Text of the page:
Photography's album : an autoethnography on mediating time with smartphones, Kodaks and camera obscuras

Publication Type:
Thesis
Issue Date:
2017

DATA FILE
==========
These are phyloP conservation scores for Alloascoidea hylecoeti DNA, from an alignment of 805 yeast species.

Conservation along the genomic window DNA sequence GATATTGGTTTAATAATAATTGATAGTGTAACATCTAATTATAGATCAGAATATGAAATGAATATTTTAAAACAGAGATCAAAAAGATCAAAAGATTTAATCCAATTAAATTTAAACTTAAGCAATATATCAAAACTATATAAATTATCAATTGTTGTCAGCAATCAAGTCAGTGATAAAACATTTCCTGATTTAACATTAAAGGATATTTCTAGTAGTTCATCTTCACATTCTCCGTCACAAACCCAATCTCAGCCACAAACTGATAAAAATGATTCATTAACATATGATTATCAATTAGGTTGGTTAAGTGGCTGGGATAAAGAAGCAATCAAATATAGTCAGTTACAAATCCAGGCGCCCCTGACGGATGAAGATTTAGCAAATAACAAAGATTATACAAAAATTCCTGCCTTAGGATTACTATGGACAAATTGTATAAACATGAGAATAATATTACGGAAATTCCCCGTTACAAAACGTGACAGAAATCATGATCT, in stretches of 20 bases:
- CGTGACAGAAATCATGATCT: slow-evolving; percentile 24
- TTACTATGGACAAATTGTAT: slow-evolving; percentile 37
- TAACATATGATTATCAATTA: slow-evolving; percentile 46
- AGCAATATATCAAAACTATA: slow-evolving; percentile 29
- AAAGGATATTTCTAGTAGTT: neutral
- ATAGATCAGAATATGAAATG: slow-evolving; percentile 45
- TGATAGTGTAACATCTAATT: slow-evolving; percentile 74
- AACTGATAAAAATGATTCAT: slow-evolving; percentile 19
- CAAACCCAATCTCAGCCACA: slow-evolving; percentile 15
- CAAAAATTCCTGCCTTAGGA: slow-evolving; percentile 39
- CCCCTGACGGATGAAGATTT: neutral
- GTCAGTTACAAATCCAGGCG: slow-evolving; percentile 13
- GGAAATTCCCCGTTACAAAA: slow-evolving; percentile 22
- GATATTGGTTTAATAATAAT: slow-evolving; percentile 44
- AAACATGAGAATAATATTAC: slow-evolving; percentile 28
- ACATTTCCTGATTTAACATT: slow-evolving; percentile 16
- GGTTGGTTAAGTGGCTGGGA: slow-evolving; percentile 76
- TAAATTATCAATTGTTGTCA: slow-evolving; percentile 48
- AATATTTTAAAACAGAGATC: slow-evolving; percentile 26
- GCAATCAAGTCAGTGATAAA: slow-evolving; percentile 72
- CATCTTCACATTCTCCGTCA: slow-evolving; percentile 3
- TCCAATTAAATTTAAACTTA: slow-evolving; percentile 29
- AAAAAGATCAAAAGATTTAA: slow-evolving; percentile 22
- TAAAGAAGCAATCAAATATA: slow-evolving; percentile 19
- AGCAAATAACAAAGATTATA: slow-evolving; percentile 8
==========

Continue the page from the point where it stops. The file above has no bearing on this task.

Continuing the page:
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Captured images draw the visual presence of what has been into the now, and so create sites of mourning where the past returns as the presence of absence. With an eye to photography as a haunting medium, this thesis asks how images in the networked smartphone ecology work to deny or intuit the medium’s capacity for returning history to the present. Every twenty-four hours just under four-hundred million shots are uploaded live to Facebook and Instagram, accentuating that networkers are “here and now,” even as a vast repository of data accumulates social media’s everyday records of departed experience. In this environment of photographic abundance, what are the modes of remembrance and presencing which show the medium to be a correspondence between what is, and what has been? This research seeks to reunite smartphone photography with the theories of Walter Benjamin and Roland Barthes whose imaginative exchanges with images illuminate photographs as encounters with loss. ‘Photography’s Album’ posits that the medium’s online ecology still has the power to return personal experience through the presence of absence, and that this temporal dynamic is constitutive of the liveness of networked photographic practice. Where new memory studies and communication network studies suggest that photography’s networked immediacy outstrips any prior association with mourning, this study suggests that contemporary techno-social forms of the medium are in fact used to negotiate the continual disappearance of present experience, and the affective re-emergence of memories. To this end the thesis develops a notion of photography’s temporal dynamic as the co-existence of loss with emergence, and adopts Henri Bergson’s notion of duration to underscore the coalescence of the past within the mediated present. The album genre is deployed to form a non-chronological constellation of images and writing, where personal family photographs are placed in correspondence with historically renowned shots. Via this fragmentary creative form, the work cuts across different manifestations of the medium, and reveals that any photograph has the potential to be known again, beyond the technological affordances of its moment of capture. The autoethnographic “I” is used to problematise boundaries between self and other as these images entangle lives and stories. The thesis and its photographic writing create an act of return, one that reimagines the medium’s relationship with personal mourning, not as a static embalming of the past, but as a generative reminder of the durational forces which constitute each present instant.
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